From WikiPilipinas: The Hip 'n Free Philippine Encyclopedia
(To view the Filipino version of this article, click Pantayong Pananaw (Filipino))
Pantayong Pananaw is a particular historical perspective used by Philippine historians.
Pantayong Pananaw comes from two Filipino root words, "tayo" and "pananaw." "Tayo" in the Filipino language is used as a collective and inclusive form of "we", referring both to the speaker and listeners, while "pananaw" means perspective or outlook. Pantayong Pananaw would then refer to a historical theory or dialogue that consists of both active (speakers) and passive (listeners) subjects in their own discourses. Using the Pantayong Pananaw perspective, "kasaysayan" not history, is now defined as "salaysay ukol sa nakaraan o nakalipas na may saysay para sa isang grupo ng tao at iniuulat sa pamamagitan ng sariling wika."
Dr. Zeus Salazar was the intellectual leader of the Pantayong Pananaw movement. In his unpublished thesis, Salazar laid the backbone of the Pantayong Pananaw perspective. Salazar further discussed and explained Pantayong Pananaw in a series of monographs, papers, and other published documents, as well as in many local fora and symposia. In 1991, a systematic definition of Pantayong Pananaw was published by Salazar in an essay entitled "Ang Pantayong Pananaw Bilang Diskursong Pangkabihasnan."
 Basic Tenets
First of all, the original language of the Filipinos and other indigenous groups in the Philippines must be used in writing Philippine history. Language as proposed by the advocates of Pantayong Pananaw serves as the root and backbone of the Filipino experience. Pantayong Pananaw believes that although foreigners can learn and speak the local and national languages of the Philippines, they do not have a frequent and whole-hearted understanding and grasp of these languages. Writing history using Pantayong Pananaw would therefore hinge on using and tapping the local and national languages. Pantayo believes that foreigners and foreign languages do not effectively capture or convey the message, local ideas, symbols, definitions, and feelings of the Filipino psyche.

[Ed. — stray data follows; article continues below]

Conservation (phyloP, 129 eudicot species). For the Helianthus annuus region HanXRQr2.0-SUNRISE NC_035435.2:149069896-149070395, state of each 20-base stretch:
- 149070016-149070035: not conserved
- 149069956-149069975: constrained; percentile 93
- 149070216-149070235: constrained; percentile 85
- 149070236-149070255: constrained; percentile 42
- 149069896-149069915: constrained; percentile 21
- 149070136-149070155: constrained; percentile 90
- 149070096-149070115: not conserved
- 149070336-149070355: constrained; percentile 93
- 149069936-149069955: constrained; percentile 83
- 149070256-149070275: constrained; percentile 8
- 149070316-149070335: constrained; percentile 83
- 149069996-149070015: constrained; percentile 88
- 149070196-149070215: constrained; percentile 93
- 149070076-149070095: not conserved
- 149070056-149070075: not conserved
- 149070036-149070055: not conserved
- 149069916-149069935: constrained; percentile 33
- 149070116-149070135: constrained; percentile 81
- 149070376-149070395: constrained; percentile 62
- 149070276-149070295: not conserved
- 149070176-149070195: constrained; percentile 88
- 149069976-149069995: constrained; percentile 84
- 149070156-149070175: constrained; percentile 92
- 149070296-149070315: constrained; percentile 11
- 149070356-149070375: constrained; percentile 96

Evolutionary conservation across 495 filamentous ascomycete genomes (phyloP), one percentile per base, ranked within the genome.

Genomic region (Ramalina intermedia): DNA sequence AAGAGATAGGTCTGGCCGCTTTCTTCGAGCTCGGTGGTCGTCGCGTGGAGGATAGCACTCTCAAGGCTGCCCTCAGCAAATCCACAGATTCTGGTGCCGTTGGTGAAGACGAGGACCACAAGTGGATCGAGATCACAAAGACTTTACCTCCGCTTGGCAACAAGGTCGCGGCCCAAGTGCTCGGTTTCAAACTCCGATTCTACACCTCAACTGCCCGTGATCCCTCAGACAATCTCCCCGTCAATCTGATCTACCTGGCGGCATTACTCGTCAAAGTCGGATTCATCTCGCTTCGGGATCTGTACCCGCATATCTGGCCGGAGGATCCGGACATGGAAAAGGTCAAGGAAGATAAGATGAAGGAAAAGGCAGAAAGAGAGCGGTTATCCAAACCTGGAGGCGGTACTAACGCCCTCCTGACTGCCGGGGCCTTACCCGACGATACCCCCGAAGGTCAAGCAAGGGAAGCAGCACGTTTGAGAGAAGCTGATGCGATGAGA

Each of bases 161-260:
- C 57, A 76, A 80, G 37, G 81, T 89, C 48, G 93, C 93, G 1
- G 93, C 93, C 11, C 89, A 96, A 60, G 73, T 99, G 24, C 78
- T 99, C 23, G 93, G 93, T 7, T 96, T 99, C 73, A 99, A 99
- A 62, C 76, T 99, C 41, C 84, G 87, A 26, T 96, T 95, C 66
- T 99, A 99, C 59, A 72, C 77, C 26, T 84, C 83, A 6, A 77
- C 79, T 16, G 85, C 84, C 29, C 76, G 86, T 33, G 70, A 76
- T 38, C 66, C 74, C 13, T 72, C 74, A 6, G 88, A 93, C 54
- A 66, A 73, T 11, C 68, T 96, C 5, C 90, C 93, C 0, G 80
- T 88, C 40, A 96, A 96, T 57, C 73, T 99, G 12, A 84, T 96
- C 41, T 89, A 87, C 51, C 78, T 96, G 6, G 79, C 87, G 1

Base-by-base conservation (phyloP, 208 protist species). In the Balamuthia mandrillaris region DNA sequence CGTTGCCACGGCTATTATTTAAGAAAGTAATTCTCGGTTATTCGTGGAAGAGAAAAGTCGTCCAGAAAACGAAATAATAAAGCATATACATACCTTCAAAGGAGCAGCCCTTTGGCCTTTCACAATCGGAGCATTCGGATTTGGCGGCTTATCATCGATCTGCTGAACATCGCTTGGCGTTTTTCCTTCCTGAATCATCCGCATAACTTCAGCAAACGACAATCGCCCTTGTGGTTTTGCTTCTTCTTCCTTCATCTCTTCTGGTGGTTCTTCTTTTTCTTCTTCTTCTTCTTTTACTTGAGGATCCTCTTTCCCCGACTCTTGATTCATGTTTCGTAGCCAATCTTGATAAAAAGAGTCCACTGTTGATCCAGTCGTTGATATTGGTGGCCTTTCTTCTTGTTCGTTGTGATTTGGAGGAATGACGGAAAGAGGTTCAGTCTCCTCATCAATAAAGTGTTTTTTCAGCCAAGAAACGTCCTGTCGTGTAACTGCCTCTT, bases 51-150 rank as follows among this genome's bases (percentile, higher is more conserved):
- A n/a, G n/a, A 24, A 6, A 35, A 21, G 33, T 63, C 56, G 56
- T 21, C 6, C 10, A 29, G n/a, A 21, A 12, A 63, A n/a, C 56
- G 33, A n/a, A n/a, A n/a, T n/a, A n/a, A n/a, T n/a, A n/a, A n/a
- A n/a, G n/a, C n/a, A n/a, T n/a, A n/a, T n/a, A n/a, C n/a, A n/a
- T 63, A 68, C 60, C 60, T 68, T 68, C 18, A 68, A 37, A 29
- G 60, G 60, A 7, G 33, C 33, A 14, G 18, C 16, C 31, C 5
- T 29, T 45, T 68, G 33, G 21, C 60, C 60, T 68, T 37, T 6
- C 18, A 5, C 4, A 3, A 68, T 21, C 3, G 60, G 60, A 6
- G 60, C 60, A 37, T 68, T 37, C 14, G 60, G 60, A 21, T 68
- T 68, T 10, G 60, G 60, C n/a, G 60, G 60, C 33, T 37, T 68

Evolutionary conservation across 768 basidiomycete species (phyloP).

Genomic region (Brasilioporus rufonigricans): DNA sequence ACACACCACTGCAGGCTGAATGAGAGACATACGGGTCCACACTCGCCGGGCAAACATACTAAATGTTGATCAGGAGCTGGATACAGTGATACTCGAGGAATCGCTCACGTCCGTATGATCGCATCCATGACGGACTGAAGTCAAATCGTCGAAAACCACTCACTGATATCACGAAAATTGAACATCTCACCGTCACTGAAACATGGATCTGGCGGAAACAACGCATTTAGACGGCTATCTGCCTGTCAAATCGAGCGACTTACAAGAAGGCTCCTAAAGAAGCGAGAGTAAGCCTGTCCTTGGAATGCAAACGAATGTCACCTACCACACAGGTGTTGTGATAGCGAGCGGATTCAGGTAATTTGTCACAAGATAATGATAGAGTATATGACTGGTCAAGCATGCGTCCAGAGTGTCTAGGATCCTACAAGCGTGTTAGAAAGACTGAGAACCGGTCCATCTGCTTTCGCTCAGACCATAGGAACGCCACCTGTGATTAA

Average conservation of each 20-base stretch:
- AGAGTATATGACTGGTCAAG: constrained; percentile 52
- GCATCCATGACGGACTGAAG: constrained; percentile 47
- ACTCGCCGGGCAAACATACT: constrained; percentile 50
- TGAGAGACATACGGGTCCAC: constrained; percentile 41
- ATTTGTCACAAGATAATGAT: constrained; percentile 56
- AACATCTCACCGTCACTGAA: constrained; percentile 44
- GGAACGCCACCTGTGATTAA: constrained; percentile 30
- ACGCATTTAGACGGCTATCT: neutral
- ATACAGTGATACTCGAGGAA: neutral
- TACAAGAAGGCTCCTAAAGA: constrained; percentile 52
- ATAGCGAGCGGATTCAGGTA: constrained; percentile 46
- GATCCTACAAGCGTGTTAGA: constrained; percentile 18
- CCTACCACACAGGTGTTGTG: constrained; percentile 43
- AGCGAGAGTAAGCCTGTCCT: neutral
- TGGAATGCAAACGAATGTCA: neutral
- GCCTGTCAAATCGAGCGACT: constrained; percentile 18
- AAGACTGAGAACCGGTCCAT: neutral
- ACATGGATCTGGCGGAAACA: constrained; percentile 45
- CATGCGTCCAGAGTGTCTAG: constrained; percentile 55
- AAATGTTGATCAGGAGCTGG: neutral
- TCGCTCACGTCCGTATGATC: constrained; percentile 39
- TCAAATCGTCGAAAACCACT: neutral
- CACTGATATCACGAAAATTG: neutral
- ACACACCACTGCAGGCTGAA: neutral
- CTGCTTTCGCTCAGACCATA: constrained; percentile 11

Aside from using the local and national languages, Pantayong Pananaw supports the use of unconventional type of sources. Since this historical theory presupposes that most official documents, manuscripts, and other books written by foreigners are tainted with biases (since they represent the foreigners' perspectives and worldviews), Pantayong Pananaw states that historians must also make use of unconventional sources that are untainted by any foreign biases. Historians using Pantayong Pananaw would use other avenues of locating and reading these said sources. Because of this, Filipino historians using the Pantayong Pananaw perspective usually use least likely sources such as revolutionary songs, soldiers' letters, poems, plays, games, and sculptures. Pantayo advocates also relies on oral histories as means of substantiating and buttressing their ideas and concepts, in congruence with other conventional sources.
In academic circles, significant publications, studies, and documents have been written using the Pantayong Pananaw perspective. The publications, dissertations, and theses of Dr. Zeus Salazar, Dr. Jaime Veneracion, Dr. Nilo Ocampo, Dr. Ferdinand Llanes, Dr. Portia Reyes, Efren Isorena, Vicente Villan, Mary Jane Rodriguez-Tatel, Dr. Jose Rhommel B. Hernandez, Myfel Joseph Paluga, Nancy Kimmuel-Gabriel, Arthur "Atoy" Navarro, and Raymund Arthur Abejo have used Pantayong Pananaw as the main framework in their studies. Pantayong Pananaw has also crossed the field of Philippine history and is now frequently cited by sociologists, linguists and other social scientists to explain and define the Filipino psychology in sociology, anthropology and other social science disciplines.
Since Pantayong Pananaw has attracted many historians, sociologist, and other social scientists, its true idea has branched out into different divergent paths, depending on the application of a social scientist. Today, other historians have loosely used the Pantayong Pananaw perspective in looking at specific historical studies. Although they are using the primary sources prescribed by Pantayong Pananaw, the langauge in which they articulate these histories is a foreign language (English). One example of this proto pantayong pananaw is Reynaldo Ileto's Pasyon and the Revolution.